Temp -= (Dimes * 10);

    Now nickels - how much are they? 5c? I'll assume it is 5c:

    Nickels = Temp / 5;
    Temp -= (Nickels * 5);

    Ok - now you've done it. Quarters holds the number of quarters, Dimes holds the number of dimes, Nickels holds the number of nickels, and Temp holds the remaining number of cents.

    Now you just gotta output it.

    I think that should work. If it's complete BS, or I've misunderstood the question, or something, then... well, my bad :D
     
  9. Turock

    Turock Supporting Member

    Apr 30, 2000
    Melnibone
    Perhaps you could use an "if" statement to make grammatical sense; maybe something like:

    if(dimes > 0) AND (dimes < 2)
    dimes = dime;
     
  10. moley

    moley

    Sep 5, 2002
    Hampshire, UK
    Heh... if it's greater than 0 and less than 2, there is only one number it can possibly be - 1 :D

    Also, that's not valid C++ syntax. It would be something like:

    cout << "You have " << Dimes;

    if (Dimes == 1)
    {
    cout << "dime" << endl;
    }
    else
    {
    count << "dimes" << endl;
    }
     
  11. Turock

    Turock Supporting Member

    Apr 30, 2000
    Melnibone
    Well, isn't "1" is what you want for one "dime"? However, I see your point, "(dime == 1)" is much more efficient.
    Sorry about the syntax; it's been several years since I wrote a C++ program. But, still my point was that an "if" statement should take care of the "grammatical sense".
     
  12. moley

    moley

    Sep 5, 2002
    Hampshire, UK
    Indeed :)
     
  13. Pah, C++....Pascal is the way forward! :D
     
  14. geshel

    geshel

    Oct 2, 2001
    Seattle
    Or, better yet, you can get with the times ;) and use

    Code:
    int NumberOfCents = static_cast<<int>int>(100 * Input);
    
    That's a C++ only thing, and is generally safer than the old C-style (int)x type of cast. But notice also that I didn't cast it to an int until after I did the multiplication. In this case it won't make much difference, but you may want to think about why in other cases that's a good habit to get into.

    Some questions to ask yourself:

    - can they type in a negative number? (if not, maybe use 'unsigned int' instead of int? though that might not be a good idea if your program will ever allow them to.)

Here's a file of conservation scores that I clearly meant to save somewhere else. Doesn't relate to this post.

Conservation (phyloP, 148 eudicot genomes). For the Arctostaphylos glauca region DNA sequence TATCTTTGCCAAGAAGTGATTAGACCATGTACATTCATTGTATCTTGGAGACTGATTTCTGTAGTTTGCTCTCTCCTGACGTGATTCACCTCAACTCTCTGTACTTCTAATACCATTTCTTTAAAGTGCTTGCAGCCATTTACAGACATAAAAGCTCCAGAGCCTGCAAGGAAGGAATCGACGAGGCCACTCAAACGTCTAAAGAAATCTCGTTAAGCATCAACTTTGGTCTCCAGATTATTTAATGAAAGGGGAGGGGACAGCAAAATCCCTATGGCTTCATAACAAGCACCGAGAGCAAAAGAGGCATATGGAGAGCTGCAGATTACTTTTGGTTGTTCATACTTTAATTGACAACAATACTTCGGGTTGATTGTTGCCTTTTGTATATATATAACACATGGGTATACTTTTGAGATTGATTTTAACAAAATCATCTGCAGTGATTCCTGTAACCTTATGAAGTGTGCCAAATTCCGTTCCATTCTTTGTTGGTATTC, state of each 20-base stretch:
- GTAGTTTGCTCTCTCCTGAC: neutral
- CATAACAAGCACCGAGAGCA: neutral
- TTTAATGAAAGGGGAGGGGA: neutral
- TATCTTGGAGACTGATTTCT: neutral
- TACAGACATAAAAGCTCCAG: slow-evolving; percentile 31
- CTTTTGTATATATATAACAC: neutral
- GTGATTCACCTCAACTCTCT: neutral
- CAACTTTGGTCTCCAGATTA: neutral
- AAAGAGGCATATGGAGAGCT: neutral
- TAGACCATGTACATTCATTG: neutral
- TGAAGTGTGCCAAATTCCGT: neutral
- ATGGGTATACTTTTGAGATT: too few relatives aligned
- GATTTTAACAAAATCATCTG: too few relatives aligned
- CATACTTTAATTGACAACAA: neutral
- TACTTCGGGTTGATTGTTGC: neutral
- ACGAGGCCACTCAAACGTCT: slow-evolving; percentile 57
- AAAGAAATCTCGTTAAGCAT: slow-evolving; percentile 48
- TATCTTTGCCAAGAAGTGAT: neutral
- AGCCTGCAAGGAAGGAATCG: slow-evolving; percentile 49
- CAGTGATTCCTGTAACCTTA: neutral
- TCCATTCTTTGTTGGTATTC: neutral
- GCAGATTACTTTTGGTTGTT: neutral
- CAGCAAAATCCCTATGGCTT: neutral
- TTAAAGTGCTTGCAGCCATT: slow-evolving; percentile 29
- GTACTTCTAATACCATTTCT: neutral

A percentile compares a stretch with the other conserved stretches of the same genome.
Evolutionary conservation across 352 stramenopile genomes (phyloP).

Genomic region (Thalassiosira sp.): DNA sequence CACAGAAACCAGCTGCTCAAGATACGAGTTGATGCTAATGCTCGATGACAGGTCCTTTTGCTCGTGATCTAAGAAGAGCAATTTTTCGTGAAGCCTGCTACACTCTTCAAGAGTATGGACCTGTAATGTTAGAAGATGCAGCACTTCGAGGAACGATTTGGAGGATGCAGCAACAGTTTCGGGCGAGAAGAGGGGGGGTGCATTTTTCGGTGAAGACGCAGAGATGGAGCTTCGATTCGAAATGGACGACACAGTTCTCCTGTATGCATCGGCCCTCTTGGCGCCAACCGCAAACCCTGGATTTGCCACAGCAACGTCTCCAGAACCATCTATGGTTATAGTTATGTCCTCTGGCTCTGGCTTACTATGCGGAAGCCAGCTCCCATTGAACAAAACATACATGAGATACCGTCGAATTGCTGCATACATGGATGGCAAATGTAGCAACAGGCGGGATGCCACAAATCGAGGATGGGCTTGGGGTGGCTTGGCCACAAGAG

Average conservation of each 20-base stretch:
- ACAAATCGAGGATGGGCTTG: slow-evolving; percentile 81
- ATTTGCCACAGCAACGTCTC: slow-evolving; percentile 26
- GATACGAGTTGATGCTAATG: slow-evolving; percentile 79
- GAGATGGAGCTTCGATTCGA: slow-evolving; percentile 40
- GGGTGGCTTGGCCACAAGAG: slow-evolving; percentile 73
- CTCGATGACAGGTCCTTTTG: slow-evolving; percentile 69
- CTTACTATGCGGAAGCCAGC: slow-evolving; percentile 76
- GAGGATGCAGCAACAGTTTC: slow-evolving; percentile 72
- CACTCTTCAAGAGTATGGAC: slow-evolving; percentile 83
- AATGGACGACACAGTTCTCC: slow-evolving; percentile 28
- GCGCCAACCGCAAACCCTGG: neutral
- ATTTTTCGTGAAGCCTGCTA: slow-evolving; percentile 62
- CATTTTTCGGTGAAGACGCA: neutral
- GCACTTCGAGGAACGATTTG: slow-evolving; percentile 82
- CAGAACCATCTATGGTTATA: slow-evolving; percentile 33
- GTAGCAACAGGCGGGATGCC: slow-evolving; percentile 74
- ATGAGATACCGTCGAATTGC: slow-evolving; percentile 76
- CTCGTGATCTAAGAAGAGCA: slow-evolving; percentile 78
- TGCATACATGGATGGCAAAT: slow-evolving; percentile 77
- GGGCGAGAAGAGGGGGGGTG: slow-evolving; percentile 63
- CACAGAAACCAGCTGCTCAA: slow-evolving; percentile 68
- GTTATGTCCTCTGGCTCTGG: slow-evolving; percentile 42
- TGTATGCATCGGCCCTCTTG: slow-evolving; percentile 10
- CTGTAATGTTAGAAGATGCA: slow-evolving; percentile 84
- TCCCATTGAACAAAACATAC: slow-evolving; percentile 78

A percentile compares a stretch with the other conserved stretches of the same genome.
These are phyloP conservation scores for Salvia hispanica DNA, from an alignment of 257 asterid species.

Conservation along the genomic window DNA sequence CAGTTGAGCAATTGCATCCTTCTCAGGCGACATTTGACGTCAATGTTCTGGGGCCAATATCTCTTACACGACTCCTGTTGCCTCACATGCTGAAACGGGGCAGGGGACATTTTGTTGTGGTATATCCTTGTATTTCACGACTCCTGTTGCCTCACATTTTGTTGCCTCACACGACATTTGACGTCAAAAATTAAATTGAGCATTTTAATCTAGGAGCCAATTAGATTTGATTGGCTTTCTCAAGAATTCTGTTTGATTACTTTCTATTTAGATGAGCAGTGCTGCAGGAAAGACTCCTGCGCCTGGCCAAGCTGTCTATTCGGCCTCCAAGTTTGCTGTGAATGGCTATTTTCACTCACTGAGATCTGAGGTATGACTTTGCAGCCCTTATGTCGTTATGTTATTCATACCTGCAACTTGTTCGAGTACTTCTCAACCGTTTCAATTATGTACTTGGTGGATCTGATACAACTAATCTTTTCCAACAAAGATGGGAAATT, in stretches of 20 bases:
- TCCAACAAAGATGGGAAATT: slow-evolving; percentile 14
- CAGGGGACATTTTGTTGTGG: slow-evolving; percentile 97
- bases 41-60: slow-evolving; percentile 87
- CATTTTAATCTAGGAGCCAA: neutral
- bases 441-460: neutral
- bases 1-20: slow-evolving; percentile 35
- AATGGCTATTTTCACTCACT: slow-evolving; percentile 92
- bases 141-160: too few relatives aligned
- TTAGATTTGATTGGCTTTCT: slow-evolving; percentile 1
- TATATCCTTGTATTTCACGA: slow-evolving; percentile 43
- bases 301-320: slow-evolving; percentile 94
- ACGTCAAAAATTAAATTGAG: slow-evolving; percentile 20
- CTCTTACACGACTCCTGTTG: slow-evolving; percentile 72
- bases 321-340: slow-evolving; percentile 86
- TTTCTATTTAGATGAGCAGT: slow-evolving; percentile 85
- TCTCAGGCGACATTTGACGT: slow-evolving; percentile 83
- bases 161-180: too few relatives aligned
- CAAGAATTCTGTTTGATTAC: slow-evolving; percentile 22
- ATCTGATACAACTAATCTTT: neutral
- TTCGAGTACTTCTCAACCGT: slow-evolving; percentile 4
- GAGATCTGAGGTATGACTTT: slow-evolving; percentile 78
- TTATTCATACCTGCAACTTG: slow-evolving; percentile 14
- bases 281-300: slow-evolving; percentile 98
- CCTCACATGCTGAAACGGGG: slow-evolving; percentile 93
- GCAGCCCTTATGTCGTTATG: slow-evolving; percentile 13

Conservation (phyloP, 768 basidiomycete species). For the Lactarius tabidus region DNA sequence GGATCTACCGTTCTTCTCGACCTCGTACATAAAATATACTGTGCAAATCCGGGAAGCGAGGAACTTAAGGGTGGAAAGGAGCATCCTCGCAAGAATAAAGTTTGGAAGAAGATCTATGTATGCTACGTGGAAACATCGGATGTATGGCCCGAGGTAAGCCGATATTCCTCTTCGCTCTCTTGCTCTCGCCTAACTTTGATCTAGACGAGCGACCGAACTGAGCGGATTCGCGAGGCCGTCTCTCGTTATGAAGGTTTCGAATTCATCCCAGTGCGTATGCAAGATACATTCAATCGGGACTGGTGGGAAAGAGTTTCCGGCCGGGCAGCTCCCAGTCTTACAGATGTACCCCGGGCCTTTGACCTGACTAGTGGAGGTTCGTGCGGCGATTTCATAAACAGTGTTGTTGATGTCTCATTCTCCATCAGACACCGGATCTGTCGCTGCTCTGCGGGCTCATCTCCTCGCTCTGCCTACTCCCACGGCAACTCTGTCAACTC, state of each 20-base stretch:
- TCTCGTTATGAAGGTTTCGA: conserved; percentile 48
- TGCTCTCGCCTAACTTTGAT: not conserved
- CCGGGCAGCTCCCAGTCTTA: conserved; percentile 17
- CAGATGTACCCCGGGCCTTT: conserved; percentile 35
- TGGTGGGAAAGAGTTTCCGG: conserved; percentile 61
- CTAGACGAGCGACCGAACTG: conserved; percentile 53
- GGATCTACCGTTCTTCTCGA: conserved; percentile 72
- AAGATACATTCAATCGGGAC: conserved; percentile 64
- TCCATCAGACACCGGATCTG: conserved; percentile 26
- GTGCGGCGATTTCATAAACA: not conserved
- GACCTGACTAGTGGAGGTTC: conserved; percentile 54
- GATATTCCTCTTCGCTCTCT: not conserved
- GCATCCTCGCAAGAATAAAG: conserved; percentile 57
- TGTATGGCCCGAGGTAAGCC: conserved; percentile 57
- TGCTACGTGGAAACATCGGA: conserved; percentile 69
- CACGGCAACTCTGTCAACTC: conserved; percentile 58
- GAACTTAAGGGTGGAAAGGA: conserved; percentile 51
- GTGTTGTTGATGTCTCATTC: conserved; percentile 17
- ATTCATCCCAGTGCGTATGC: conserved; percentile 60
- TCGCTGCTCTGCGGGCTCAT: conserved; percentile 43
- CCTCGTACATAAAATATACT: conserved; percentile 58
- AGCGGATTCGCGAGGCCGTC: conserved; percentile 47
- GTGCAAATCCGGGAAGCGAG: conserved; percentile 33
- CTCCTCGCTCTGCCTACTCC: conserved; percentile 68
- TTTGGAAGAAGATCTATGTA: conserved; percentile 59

- when you convert the float to an int, do you care about any remaining decimals that get truncated? Can you warn the user if this happens?
     
  15. moley

    moley

    Sep 5, 2002
    Hampshire, UK
    lol, funny man :D

    Heh, up on your C++ eh geshel? You are right of course, static_cast is the way to go.

    About 3 years ago, I would have been the first to point that out, but it's been a fair while since I went near C++.
     
  16. jade

    jade

    Mar 8, 2002
    YYC
    double amountindollars = 3.61;
    double amountincents = amount*100;

    int dollarsneeded = amountincent/100;
    amountincent = amountincent % 100;
    if (dollarsneeded ==1)
    {
    cout << "1 dollar";
    }
    else
    {
    cout << dollarsneeded << "dollars";
    };// if

    int quartersneeded = amountincent/100;
    amountincent = amountincent % 50;
    if (quartersneeded ==1)
    {
    cout << "1 quarter";
    }
    else
    {
    cout << quartersneeded << "quarters";
    };// if

    just do that for all the coins. start with dollars and go down to quarters and then to dimes etc. i think the reason they want you to use a double is because the value might get higher then the max of int. i had to write a program like this for my com sci AP class. the teach told us to change the amount into cents and stubtract whole cents instead of working in decimals.

    if all else fails .. ask john davis, he knows everything about C++
     
  17. Phat Ham

    Phat Ham

    Feb 13, 2000
    DC
    ahh that's what i get for posting so early in the morning (yes 9am is very early for me).
    You could do a simple check just to make sure the input value is between 0 and 10. Something like:

    float Input = -1;
    while ((input < 0) || (input >10)) {
    cout << "input value blah blah blah";
    cin >> Input;
    }

    Good point Geshel. I'd write something about how to do this but I'm too drunk at the moment.:D (Yes I am drunk at 5 in the afternoon. Hey I'm in college give me a break.)
     
  18. moley

    moley

    Sep 5, 2002
    Hampshire, UK
    He said the maximum is $10 - so, no it will never exceed the maximum for an int. $10 is only 1000 cents - and 1000 will never be more than an int can hold. The minimum required maximum value for an int is 32767.

    And, it's likely that the program is being written on a 32-bit system, in which case, it's likely that the maximum value for an int is the the region of 2 billion.
     
  19. jade

    jade

    Mar 8, 2002
    YYC
    ahh sorry.. i should learn to read.
     
  20. geshel

    geshel

    Oct 2, 2001
    Seattle
    Of course, in this country at least, "quarters" are worth 25 cents, so those two lines should be

    int quartersneeded = amountincent / 25;
    amountincent = amountincent % 25.

    ;)